Constipation Medicine For Pregnant Women

A healthy pregnancy is a joyous time, but the body’s fluctuating hormone levels can lead to all sorts of symptoms, from backaches and exhaustion to nausea, heartburn, and constipation. Luckily, there are many treatments for constipation that are safe for pregnancy, such as adding more fiber to your diet and boosting fluid intake, and simple lifestyle changes like pelvic floor exercises. But if these aren’t enough, some medications and over-the-counter laxatives may help. It’s important to discuss these options with your obstetrician to ensure you are using a medication that is safe for both you and your unborn child.

Many over-the-counter laxatives, such as bulk-forming agents and lubricants, are pregnancy-safe when used according to the package directions. Stimulant laxatives, on the other hand, have mixed evidence of safety during pregnancy and should only be used short-term to avoid dehydration and electrolyte imbalances. Common stimulant laxatives include bisacodyl (Dulcolax) and senna (Senokot, Ex-Lax).

Although it is normal to become constipated during pregnancy, it’s important not to ignore this symptom. Constipation can sometimes be a sign of a serious condition such as colon cancer or a bowel obstruction. In some cases, it can also be a warning sign of an increased risk of miscarriage or ectopic pregnancy. It’s always best to see your obstetrician for diagnosis and treatment, especially during the first trimester.

Most laxatives work by changing the consistency of your stool and promoting regular bowel movements. Some do this by stimulating the muscle of your digestive tract to move more quickly, while others act by absorbing water or decreasing the amount of water absorbed by the large intestine. Several different types of laxatives are available over-the-counter and with a prescription, including bulk-forming agents, lubricants, and stimulant laxatives.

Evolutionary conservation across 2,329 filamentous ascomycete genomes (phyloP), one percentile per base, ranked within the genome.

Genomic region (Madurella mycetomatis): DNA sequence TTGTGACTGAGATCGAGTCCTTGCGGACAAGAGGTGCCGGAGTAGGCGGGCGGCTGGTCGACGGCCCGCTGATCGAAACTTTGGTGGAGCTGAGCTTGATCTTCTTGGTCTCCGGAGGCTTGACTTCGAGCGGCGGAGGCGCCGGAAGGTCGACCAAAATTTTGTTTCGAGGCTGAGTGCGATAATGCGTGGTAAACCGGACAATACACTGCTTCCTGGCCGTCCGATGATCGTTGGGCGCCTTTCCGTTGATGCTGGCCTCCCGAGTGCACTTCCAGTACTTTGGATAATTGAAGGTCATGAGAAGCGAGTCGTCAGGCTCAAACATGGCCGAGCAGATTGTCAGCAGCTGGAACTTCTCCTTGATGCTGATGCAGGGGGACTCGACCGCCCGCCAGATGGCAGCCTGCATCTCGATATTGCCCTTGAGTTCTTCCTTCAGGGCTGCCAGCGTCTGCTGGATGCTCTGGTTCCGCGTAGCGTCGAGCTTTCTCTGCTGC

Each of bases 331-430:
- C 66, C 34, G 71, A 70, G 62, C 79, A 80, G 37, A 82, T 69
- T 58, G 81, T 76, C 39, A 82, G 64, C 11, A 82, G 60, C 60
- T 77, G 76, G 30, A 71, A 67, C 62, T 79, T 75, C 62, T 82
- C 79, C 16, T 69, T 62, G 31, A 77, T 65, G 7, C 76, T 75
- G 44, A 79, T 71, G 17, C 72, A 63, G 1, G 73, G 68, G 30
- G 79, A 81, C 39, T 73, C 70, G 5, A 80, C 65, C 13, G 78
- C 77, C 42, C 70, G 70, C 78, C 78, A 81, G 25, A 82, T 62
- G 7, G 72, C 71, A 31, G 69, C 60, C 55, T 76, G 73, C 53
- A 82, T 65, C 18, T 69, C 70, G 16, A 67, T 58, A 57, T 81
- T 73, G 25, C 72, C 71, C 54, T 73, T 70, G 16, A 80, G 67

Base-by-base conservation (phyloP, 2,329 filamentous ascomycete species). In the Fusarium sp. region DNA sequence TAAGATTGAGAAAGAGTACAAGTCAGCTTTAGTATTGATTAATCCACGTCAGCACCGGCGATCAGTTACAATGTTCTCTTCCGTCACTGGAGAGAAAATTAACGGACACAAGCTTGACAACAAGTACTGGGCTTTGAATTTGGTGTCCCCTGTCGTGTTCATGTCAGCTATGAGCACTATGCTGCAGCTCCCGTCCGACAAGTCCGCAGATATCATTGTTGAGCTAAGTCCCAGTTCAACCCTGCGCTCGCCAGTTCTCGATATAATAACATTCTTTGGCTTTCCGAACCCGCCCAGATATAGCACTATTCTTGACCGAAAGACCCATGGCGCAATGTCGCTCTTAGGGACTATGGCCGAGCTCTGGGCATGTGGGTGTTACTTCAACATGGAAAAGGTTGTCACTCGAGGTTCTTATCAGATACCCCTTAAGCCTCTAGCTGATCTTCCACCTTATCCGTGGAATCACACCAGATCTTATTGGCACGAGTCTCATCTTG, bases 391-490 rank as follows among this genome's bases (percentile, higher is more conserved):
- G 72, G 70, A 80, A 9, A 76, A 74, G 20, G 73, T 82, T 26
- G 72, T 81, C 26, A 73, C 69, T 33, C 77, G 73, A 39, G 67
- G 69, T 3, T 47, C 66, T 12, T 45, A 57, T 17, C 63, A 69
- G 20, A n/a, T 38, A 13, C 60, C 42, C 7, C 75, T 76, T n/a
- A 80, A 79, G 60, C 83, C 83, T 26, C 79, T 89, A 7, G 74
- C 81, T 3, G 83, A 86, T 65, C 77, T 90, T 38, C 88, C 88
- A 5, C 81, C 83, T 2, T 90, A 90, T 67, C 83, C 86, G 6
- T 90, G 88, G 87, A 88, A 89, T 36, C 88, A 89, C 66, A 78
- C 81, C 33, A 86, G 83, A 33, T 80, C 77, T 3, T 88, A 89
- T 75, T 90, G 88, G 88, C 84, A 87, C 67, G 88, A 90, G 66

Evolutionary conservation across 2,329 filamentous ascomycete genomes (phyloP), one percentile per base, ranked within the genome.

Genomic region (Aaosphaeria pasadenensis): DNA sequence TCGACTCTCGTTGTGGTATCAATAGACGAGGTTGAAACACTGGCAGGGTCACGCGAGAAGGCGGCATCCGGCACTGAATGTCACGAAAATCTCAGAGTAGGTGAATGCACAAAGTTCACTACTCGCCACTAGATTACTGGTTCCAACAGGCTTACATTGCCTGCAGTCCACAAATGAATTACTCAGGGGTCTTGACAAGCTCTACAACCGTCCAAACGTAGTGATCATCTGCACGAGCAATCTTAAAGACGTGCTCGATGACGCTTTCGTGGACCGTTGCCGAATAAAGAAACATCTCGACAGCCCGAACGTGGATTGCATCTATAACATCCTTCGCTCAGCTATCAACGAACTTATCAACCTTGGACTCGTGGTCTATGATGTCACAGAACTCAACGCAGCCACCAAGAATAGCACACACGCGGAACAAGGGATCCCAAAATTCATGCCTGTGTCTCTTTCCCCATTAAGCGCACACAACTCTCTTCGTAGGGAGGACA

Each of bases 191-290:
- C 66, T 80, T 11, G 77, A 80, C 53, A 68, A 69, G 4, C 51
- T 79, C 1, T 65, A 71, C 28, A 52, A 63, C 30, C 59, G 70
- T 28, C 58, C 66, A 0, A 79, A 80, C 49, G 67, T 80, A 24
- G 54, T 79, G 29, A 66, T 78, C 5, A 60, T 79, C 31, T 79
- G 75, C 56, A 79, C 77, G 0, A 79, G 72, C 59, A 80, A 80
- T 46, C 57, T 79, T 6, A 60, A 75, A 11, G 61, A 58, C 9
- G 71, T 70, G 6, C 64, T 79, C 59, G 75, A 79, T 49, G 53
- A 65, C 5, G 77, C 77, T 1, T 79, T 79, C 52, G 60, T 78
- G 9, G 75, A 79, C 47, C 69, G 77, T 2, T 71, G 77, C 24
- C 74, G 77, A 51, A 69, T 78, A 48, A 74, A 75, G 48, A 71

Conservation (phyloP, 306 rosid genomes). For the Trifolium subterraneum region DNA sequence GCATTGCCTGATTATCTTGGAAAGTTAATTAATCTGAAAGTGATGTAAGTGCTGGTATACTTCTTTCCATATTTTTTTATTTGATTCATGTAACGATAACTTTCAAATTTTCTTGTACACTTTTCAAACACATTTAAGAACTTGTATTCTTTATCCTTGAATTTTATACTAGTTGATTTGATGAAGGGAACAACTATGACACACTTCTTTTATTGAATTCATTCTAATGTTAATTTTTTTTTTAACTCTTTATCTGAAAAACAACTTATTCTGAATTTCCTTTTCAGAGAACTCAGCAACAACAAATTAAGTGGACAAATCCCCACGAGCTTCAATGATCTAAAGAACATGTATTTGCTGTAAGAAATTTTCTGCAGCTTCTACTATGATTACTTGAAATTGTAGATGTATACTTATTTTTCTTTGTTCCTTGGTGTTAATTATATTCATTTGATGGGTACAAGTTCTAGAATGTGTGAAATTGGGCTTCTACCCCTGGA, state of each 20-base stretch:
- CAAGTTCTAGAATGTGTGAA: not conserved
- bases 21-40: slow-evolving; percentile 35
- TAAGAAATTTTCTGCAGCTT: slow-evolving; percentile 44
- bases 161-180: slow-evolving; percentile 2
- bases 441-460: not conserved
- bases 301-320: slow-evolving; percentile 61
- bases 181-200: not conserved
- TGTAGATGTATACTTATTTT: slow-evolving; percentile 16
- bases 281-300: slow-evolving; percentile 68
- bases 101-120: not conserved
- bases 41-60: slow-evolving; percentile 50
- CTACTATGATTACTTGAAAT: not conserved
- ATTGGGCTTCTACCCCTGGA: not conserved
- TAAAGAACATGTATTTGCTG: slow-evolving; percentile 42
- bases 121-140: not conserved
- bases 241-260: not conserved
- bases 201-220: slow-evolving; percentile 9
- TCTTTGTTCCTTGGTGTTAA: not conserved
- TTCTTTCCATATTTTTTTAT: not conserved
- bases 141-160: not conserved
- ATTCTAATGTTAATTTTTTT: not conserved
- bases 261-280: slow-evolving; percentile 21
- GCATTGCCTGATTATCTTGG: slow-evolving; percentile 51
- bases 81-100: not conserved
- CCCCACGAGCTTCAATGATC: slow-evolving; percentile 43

Osmotic laxatives are the next best option for treating constipation in pregnant women when other treatments such as bulk-forming agents don’t work. These medications increase the amount of water in your stool by raising the concentration of water in your intestines. The most commonly available OTC osmotic laxative is polyethylene glycol (Miralax). A similar type of osmotic laxative, Linzess, is also available with a prescription.

Some osmotic laxatives have been shown to cause a negative effect on fetal growth in studies, so they should be used only as a last resort. However, a few medications have been studied more extensively and are considered safe to use in pregnancy, including lactulose (Lomotil), which is only available with a prescription.

Pregnant women often worry that the discomfort caused by constipation will also affect their babies, but this is unfounded. Most constipation is caused by physiological and anatomical changes in the gastrointestinal tract that do not impact the baby, but it’s still important to consult your obstetrician before attempting any laxatives during pregnancy. For a gentler method of treatment, consider a locally acting micro-enema such as MICROLAX Enema, which takes effect only in the rectum, so it will not affect your baby. Then you can enjoy the last few months of your pregnancy without worry or discomfort!